Computer Vision Course is part of a groundbreaking online initiative
Computer Vision seeks to imitate humans’ ability to recognize objects, navigate scenes, reconstruct layouts, and understand the geometric space and semantic meaning.
The University of Michigan is venturing into the brave new world of free online courses through the education company called Coursera, founded in 2011 by two faculty from Stanford University. Among the courses to be offered is one in Computer Vision, taught by Prof. Silvio Savarese and Prof. Fei Fei Li of Stanford.
“This is the first time I will teach an online course and I am very excited about this opportunity,” stated Prof. Savarese. “I look forward to the chance to reach out to thousands of students all over the world!”
The course is called, Computer Vision: From 3D Reconstruction to Visual Recognition, and focuses on advanced research in computer vision. Watch it on YouTube here. This excerpt from the course introduction provides a general overview of the topic:
“Computer Vision, a modern discipline of artificial intelligence, seeks to imitate such abilities of humans to recognize objects, navigate scenes, reconstruct layouts, and understand the geometric space and semantic meaning of the visual world. These abilities are critical in many applications including personal robotics, autonomous driving and exploration as well as photo organization, image or video retrieval and human-computer interaction.
When a 3-dimensional world is projected onto a 2-dimensional image, such as the human retina or a photograph, reconstructing back the layout and contents of the real-world becomes an ill-posed problem that is extremely difficult to solve. Humans possess the remarkable ability to navigate and understand the visual world by solving the inversion problem going from 2D to 3D. We emphasize two key issues in modeling vision: space and meaning.”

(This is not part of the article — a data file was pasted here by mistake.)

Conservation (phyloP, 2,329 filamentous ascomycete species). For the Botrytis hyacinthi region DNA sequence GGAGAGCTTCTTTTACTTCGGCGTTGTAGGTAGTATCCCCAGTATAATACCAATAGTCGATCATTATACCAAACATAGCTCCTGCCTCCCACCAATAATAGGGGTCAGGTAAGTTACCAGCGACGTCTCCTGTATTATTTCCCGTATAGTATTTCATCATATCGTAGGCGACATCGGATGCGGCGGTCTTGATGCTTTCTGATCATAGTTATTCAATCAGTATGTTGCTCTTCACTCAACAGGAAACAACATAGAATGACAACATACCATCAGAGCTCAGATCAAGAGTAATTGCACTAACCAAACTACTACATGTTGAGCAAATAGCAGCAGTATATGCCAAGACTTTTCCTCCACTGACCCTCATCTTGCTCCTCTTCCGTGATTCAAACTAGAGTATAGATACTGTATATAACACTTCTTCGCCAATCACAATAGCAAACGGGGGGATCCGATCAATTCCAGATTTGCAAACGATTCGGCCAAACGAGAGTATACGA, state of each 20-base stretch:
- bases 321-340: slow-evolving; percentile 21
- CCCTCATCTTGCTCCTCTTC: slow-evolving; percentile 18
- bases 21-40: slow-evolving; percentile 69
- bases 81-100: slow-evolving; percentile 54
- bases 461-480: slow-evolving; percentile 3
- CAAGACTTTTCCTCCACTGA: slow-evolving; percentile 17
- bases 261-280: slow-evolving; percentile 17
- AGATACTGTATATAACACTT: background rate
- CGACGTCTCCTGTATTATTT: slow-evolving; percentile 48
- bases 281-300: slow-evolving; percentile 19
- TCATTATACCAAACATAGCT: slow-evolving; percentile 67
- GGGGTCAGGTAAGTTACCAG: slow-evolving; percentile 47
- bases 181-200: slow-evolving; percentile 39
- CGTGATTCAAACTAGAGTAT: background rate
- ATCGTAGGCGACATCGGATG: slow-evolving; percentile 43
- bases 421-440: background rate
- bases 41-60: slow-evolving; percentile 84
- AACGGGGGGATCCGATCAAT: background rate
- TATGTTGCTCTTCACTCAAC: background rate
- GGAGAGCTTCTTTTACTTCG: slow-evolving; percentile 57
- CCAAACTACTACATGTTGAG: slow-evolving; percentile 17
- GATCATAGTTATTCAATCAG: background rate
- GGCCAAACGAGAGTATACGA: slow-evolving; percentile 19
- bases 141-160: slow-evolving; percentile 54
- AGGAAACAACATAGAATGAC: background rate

Prof. Savarese directs the Computer Vision Lab. His research focuses on the analysis and modeling of visual scenes from static images as well as video sequences. He received a TWR Automotive Endowed Research Award in 2012, an NSF Career Award in 2011 and Google Research Award in 2010. He teaches undergraduate and graduate-level courses in computer vision, including a new course called “Advanced Topics in Mobile Computer Vision.” He also recently published the book Representations and Techniques for 3D Object Recognition and Scene Interpretation, Synthesis lecture on Artificial Intelligence and Machine Learning, Morgan & Claypool Publishers, 2011.
Individuals taking the course will not get University credit for the course, but this seems not to matter to the 50,000 individuals who have signed up to take a U-M course taught by Prof. Scott Page, also offered through Coursera.
The prospect of reviewing thousands of homework assignments seems daunting at best – but Prof. Savarese and Prof. Li are investigating computer-based methods to evaluate students’ code so that individual work can be uniquely evaluated.
The course will be offered as early as July 23, 2012.
Computer Vision: From 3D Reconstruction to Visual Recognition [you may need to get a Coursera account to view the page]
The University Record – U-M among first to offer courses through groundbreaking online approach
New York Times – Online Education Venture Lures Cash Infusion and Deals With 5 Top Universities
NRP – From Silicon Valley, A New Approach To Education